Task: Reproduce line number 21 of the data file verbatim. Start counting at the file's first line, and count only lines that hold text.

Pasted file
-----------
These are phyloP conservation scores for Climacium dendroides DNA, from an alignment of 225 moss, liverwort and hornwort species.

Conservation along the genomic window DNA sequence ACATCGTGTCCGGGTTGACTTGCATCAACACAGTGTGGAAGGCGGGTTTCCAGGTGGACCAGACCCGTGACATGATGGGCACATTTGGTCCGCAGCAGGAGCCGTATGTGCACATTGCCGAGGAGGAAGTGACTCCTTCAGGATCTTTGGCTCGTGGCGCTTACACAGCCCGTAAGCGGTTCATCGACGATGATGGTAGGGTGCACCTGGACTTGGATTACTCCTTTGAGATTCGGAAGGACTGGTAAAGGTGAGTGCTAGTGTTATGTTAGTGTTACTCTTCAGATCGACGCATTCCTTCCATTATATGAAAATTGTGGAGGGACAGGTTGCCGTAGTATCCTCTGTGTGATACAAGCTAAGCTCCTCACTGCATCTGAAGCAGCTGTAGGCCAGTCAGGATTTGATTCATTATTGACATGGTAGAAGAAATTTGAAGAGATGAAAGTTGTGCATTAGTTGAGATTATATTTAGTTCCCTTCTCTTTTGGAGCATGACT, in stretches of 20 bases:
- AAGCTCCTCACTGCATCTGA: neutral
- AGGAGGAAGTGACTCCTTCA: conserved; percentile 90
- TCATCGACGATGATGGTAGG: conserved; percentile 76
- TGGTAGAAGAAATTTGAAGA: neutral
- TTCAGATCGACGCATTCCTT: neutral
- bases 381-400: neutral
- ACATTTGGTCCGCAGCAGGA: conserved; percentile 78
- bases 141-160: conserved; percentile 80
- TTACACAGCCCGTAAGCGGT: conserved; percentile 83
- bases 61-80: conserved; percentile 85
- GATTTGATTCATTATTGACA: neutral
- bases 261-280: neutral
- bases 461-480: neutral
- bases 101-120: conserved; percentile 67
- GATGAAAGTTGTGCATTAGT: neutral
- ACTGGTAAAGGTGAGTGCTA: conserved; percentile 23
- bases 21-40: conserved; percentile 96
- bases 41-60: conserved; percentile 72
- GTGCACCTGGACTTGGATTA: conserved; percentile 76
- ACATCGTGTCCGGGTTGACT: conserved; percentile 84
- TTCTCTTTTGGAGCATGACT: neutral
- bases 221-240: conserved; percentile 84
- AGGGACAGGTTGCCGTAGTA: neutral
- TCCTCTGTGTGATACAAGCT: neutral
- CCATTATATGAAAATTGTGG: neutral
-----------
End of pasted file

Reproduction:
- GTGCACCTGGACTTGGATTA: conserved; percentile 76